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ITER NEWSLINE 50
At the recent IO-DA meeting held in Moscow, the IO and the Domestic Agencies took a big step forward by agreeing on a common approach on how to deal with the various technical and logistical adaptations that have become necessary after the ITER Design Review and how to share the tasks amongst the IO and the seven parties. In addition, several cost mitigation and risk reduction proposals were discussed. For both topics fast implementation is essential to benefit from them as much as possible. In addition a strategy for the implementation of so-called Integrated Product Teams was presented. Obviously the successful procurement of high-tech one-off components requires a close collaboration - may be even call it coaching - between the design team and the industry. The common teams consisting of IO and DA member would follow designs all the way from producing 2-D manufacturing drawings through delivery and installation on site, ensuring that all interfaces are defined, etc... The establishment of Product Teams will help to share the responsibility and the work load between IO and the DAs involved and will integrate the organizations spread across the globe as requested by the Council.
After this tough but very productive IO-DA meeting, the review group led by Frank Briscoe met for the second time in Aix-en-Provence last week to continue their examination of the project's investment costs as well as the IO's resource needs.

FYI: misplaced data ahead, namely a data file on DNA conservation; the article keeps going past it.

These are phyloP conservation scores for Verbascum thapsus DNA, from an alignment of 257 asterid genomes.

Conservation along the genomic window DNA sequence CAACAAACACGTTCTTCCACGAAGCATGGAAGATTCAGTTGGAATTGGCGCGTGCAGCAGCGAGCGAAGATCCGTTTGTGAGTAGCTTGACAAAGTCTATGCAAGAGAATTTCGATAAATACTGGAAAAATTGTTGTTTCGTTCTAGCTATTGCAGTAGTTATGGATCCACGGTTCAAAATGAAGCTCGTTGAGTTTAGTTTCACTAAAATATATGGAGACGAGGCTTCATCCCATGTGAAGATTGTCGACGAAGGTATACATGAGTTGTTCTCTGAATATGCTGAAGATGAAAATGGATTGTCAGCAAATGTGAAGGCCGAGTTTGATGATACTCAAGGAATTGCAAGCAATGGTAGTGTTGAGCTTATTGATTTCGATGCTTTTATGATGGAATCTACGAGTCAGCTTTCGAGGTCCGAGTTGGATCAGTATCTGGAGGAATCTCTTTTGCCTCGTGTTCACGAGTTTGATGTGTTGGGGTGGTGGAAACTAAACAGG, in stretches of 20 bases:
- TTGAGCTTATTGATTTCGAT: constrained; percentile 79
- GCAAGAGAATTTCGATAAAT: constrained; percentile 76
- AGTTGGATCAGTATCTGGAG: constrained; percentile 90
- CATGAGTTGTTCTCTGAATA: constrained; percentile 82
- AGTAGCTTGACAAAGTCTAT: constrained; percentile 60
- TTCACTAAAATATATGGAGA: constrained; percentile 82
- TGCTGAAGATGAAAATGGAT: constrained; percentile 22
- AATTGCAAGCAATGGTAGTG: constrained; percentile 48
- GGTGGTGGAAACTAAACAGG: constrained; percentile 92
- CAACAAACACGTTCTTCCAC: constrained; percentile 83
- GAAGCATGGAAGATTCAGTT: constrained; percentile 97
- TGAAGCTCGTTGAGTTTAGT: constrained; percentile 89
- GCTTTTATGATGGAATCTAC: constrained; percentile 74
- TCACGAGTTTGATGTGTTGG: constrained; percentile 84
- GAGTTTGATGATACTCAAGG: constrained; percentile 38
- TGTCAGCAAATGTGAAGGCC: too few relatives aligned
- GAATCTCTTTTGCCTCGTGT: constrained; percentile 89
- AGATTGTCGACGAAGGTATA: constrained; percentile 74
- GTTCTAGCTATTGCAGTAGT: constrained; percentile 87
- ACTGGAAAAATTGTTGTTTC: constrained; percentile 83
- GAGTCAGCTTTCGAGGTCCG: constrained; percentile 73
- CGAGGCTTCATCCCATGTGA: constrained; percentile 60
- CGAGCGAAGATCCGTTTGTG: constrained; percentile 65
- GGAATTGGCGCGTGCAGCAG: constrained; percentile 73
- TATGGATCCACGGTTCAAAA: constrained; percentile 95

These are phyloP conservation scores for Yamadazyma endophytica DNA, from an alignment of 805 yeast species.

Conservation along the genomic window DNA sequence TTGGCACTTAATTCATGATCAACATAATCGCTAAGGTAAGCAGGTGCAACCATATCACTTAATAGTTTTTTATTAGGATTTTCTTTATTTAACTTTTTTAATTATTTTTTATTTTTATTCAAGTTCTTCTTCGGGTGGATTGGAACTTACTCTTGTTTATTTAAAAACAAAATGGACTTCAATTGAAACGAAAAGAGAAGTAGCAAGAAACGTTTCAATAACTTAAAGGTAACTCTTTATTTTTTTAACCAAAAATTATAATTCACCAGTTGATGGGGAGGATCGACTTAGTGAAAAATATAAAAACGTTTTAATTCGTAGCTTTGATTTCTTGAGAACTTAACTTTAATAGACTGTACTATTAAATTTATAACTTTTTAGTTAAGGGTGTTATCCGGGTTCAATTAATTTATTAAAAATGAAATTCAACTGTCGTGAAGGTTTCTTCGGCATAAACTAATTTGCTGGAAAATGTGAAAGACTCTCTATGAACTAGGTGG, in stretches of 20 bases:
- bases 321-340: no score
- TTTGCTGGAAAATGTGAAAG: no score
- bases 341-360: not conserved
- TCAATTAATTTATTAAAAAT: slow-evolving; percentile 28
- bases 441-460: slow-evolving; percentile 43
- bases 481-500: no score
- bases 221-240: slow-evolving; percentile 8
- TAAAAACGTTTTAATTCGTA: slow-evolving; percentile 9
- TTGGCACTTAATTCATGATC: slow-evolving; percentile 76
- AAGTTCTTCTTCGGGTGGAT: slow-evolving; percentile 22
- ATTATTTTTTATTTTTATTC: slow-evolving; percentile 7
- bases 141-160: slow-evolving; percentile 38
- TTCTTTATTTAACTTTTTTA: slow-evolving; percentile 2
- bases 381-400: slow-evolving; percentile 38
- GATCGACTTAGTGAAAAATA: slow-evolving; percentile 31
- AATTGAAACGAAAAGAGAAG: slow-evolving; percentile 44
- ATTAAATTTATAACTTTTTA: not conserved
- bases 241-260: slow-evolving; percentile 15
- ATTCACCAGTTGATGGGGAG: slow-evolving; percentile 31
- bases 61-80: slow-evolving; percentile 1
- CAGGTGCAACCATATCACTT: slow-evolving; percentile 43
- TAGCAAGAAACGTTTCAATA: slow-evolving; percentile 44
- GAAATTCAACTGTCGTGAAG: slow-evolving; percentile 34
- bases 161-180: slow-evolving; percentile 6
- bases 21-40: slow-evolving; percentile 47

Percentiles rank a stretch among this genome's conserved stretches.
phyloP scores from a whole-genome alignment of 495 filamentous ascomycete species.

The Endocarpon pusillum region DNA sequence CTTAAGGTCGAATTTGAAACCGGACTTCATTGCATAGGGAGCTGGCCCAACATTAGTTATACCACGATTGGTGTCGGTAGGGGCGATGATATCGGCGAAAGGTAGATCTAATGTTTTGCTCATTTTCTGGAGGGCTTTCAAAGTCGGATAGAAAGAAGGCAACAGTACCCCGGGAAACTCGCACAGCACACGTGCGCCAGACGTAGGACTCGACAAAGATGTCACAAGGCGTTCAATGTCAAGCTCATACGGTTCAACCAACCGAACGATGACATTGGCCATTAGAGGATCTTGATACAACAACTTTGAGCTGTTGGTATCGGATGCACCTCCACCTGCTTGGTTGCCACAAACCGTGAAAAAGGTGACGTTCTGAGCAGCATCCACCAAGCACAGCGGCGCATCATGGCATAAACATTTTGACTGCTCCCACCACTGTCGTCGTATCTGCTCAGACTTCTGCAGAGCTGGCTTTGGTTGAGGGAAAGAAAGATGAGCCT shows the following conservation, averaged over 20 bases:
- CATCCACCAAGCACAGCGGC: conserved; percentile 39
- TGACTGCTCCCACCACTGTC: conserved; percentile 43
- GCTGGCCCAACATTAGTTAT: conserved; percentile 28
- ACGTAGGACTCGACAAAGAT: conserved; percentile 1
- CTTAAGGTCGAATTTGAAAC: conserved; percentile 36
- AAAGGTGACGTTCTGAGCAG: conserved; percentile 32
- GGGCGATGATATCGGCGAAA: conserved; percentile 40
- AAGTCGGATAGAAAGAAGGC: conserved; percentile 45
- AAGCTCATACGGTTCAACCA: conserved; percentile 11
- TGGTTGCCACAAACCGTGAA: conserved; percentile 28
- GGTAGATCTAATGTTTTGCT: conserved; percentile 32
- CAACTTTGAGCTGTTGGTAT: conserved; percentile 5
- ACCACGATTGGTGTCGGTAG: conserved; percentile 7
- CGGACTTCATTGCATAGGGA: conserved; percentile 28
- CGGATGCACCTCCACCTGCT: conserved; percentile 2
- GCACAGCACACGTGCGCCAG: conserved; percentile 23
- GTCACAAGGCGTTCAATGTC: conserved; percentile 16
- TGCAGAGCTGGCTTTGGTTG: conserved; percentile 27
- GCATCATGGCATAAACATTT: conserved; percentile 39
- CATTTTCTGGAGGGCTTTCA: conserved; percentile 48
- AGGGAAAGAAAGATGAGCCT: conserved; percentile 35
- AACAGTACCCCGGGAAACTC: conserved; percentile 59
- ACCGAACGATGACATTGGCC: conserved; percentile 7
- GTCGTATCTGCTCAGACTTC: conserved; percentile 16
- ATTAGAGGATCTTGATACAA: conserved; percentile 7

Right before that I presented the status of ITER at the SOFT conference. a wonderful opportunity to show the significant progress that ITER has made since the last conference in Warsaw. In a meeting between industry representatives and IO and DA members from EU and Japan great interest was shown in the procurement plans of ITER and potential involvement.
Using this occasion I would like to clarify some comments I made at a press conference at the SOFT conference in Rostock last week regarding pending adaptations stemming from the recent Design Review. Taking all the necessary modifications into account plus the cost increases for materials such as steel or copper, I said that some of the ITER components could face increases between 10-100%. The comment was immediately picked up by the media who interpreted the statement as referring to the overall cost of the project. I did not say or seek to imply that these ranges of increases apply to the overall cost of ITER. I apologize if this misunderstanding has caused confusion.
This week, Rostock moved into the academic focus as it hosted the 25th Symposium on Fusion Technology (SOFT 2008) organized by the Max Planck Institute of Plasma Physics in Greifswald. The symposium is held every two years and presents a detailed survey of the most recent progress in fusion research. The ITER project with its demanding requirements was certainly a major topic of this year's event.
As keynote speaker, Octavi Quintana Trias, Director for EURATOM in the Directorate General for Research in the European Commission, summarized the achievements and challenges of the European fusion energy research programme. Trias was followed by the ITER Principal Deputy Director General, Norbert Holtkamp, giving an update on the project's progress and an overview of the latest technological achievements such as the successful performance testing of the ITER magnets, the development of sophisticated diagnostic systems, new wall materials and the control coils for plasma stabilization. In total more than 20 talks and presentations dealt with specific ITER related research and development.